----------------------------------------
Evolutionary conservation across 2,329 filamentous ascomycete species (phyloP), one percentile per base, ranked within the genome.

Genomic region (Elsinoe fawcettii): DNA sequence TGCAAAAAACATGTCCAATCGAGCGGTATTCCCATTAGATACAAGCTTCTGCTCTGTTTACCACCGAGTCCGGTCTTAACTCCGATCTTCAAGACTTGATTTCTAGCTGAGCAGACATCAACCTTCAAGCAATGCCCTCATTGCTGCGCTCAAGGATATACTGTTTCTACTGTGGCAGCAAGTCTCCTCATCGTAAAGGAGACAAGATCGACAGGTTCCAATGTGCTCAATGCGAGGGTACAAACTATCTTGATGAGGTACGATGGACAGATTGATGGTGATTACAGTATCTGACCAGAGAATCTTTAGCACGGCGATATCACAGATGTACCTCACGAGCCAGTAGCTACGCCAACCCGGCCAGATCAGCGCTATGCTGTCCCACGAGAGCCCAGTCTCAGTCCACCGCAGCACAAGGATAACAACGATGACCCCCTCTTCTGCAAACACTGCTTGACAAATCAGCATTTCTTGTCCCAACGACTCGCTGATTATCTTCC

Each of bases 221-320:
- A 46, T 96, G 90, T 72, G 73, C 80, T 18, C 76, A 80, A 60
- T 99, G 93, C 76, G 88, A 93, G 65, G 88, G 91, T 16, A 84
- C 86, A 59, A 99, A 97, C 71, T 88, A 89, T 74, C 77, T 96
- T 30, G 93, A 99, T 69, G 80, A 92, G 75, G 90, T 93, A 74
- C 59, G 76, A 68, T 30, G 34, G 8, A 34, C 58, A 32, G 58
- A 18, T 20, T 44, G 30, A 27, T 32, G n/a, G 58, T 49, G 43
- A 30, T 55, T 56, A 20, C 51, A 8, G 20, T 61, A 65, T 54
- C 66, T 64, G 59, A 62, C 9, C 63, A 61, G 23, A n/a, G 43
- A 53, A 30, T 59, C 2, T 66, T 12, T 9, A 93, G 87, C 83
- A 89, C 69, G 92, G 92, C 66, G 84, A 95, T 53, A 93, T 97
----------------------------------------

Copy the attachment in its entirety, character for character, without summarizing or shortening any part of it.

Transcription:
Evolutionary conservation across 2,329 filamentous ascomycete species (phyloP), one percentile per base, ranked within the genome.

Genomic region (Elsinoe fawcettii): DNA sequence TGCAAAAAACATGTCCAATCGAGCGGTATTCCCATTAGATACAAGCTTCTGCTCTGTTTACCACCGAGTCCGGTCTTAACTCCGATCTTCAAGACTTGATTTCTAGCTGAGCAGACATCAACCTTCAAGCAATGCCCTCATTGCTGCGCTCAAGGATATACTGTTTCTACTGTGGCAGCAAGTCTCCTCATCGTAAAGGAGACAAGATCGACAGGTTCCAATGTGCTCAATGCGAGGGTACAAACTATCTTGATGAGGTACGATGGACAGATTGATGGTGATTACAGTATCTGACCAGAGAATCTTTAGCACGGCGATATCACAGATGTACCTCACGAGCCAGTAGCTACGCCAACCCGGCCAGATCAGCGCTATGCTGTCCCACGAGAGCCCAGTCTCAGTCCACCGCAGCACAAGGATAACAACGATGACCCCCTCTTCTGCAAACACTGCTTGACAAATCAGCATTTCTTGTCCCAACGACTCGCTGATTATCTTCC

Each of bases 221-320:
- A 46, T 96, G 90, T 72, G 73, C 80, T 18, C 76, A 80, A 60
- T 99, G 93, C 76, G 88, A 93, G 65, G 88, G 91, T 16, A 84
- C 86, A 59, A 99, A 97, C 71, T 88, A 89, T 74, C 77, T 96
- T 30, G 93, A 99, T 69, G 80, A 92, G 75, G 90, T 93, A 74
- C 59, G 76, A 68, T 30, G 34, G 8, A 34, C 58, A 32, G 58
- A 18, T 20, T 44, G 30, A 27, T 32, G n/a, G 58, T 49, G 43
- A 30, T 55, T 56, A 20, C 51, A 8, G 20, T 61, A 65, T 54
- C 66, T 64, G 59, A 62, C 9, C 63, A 61, G 23, A n/a, G 43
- A 53, A 30, T 59, C 2, T 66, T 12, T 9, A 93, G 87, C 83
- A 89, C 69, G 92, G 92, C 66, G 84, A 95, T 53, A 93, T 97